Jack’s Mannequin Rocks ND
Observer Scene | Tuesday, April 1, 2008
Since coming onto the scene in 1999, Explosions in the Sky has mad some of the most intense, emotionally rich music in the genre of post-rock.
Put simply, post-rock is the use of rock instruments like guitars, drums, and bass to create musical styles that are not common to rock music. Most post-rock bands, including Explosions in the Sky, are purely instrumental.
The band creates beautifully layered textures and narrative guitar lines with their instruments, and uses this talent to grab the listener.
In 2000, they released their first album, “How Strange, Innocence”. It was first released on just 300 CD-Rs, but they re-released it in 2005, and fans were able to see how they got their start.
In the debut album album, their sound is more stripped down, but their ear for arrangements is apparent. Songs like “Snow and Lights” and “Glittering Blackness” show basic textures that are the beginnings of more thickly layered songs on their later albums.
The album “The Earth Is Not a Cold Dead Place” from 2003 presents a hopeful view of life. While the title says the Earth is not awful, one had to think it was initially to need that kind of assurance.
In “The Earth Is Not a Cold Dead Place,” the band fully realizes everything they are trying to achieve. Intricate guitar lines, precise drum work and explosive crescendos lend to an emotional palette only Explosions in the Sky can create. The songs “Memorial” and “Your Hand in Mine” are perfect representations of what the band does best.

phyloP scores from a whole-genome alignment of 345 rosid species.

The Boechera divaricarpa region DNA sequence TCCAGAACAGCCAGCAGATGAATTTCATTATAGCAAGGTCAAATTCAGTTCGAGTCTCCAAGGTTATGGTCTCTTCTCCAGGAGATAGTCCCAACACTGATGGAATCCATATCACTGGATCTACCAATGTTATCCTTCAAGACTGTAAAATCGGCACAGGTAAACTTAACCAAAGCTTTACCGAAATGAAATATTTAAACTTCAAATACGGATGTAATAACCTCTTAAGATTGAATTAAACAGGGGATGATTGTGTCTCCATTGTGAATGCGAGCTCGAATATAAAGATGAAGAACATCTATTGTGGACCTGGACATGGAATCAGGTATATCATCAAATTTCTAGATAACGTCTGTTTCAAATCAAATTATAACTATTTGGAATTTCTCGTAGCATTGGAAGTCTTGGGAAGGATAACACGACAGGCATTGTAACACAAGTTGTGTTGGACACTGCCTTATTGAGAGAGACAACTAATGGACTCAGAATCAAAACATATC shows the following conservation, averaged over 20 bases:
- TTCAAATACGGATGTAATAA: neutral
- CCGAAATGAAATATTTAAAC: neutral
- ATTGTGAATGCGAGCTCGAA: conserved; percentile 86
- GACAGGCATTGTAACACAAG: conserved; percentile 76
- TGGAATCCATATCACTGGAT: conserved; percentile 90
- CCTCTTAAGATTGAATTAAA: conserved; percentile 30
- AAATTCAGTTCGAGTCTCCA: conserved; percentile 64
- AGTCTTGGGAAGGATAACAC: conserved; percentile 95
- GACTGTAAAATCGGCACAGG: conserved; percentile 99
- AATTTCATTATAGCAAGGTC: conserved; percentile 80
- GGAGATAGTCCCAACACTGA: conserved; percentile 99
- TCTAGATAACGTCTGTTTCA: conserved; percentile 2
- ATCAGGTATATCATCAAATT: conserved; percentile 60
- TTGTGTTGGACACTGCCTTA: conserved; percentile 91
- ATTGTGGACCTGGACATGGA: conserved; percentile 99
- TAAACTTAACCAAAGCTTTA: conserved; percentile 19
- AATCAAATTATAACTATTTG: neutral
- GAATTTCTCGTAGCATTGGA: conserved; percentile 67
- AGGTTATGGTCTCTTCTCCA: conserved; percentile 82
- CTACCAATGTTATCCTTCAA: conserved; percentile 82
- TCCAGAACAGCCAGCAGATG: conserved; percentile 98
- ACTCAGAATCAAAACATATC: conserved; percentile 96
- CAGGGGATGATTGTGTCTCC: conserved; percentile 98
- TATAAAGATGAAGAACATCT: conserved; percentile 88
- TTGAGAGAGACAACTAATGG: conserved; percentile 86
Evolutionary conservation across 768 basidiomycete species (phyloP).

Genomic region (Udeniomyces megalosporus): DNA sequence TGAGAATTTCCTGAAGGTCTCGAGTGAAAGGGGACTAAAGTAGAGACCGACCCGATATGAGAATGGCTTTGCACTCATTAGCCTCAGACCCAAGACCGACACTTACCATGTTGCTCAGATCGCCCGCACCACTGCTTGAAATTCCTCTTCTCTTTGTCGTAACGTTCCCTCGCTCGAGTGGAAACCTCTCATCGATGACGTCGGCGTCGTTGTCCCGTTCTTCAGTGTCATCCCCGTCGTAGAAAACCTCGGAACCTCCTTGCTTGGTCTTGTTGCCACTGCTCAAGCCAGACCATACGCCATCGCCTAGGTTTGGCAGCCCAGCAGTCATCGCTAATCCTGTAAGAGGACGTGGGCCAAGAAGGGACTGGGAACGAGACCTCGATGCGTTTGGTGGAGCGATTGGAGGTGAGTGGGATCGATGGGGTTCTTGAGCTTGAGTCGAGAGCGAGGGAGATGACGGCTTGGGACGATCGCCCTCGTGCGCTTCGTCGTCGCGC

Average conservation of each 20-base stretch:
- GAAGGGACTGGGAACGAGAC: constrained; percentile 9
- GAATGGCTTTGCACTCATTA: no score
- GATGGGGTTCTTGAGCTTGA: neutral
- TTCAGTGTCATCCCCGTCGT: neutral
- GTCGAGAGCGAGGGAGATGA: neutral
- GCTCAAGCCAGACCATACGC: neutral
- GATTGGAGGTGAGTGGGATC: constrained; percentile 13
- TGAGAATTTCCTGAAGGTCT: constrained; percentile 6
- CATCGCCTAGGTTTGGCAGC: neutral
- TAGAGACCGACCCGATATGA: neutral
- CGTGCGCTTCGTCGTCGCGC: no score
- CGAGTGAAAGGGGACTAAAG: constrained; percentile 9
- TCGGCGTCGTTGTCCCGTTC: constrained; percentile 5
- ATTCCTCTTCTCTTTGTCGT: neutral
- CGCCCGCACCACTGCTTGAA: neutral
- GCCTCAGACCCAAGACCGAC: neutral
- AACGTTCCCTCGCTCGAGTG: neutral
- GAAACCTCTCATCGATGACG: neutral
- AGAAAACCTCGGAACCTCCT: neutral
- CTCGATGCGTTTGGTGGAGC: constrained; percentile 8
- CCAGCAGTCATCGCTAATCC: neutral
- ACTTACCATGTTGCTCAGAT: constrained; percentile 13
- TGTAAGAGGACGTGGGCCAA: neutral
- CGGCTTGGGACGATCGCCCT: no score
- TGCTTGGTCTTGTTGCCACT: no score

Finally, in 2007, they released “All of a Sudden I Miss Everyone.” For the first time, the album did not show any measurable development in the band’s sound, besides a small introduction of piano into their music. But this latest work still provides some solid songs.
The band also released an EP entitled “The Rescue” in 2005, in which they wrote and recorded a song a day for eight consecutive days. In many ways, this is their most accessible due to the relatively short lengths of the songs. The band also did the entire soundtrack to the film “Friday Night Lights.”
The music of Explosions in the Sky is some of the most explosive (no pun intended), rich, emotional, cathartic and beautiful music you will ever hear. The fact that they are able to draw so much out of basic rock instruments is incredible. The music of Explosions in the Sky is almost too epic, if only it didn’t fit so well within our lives.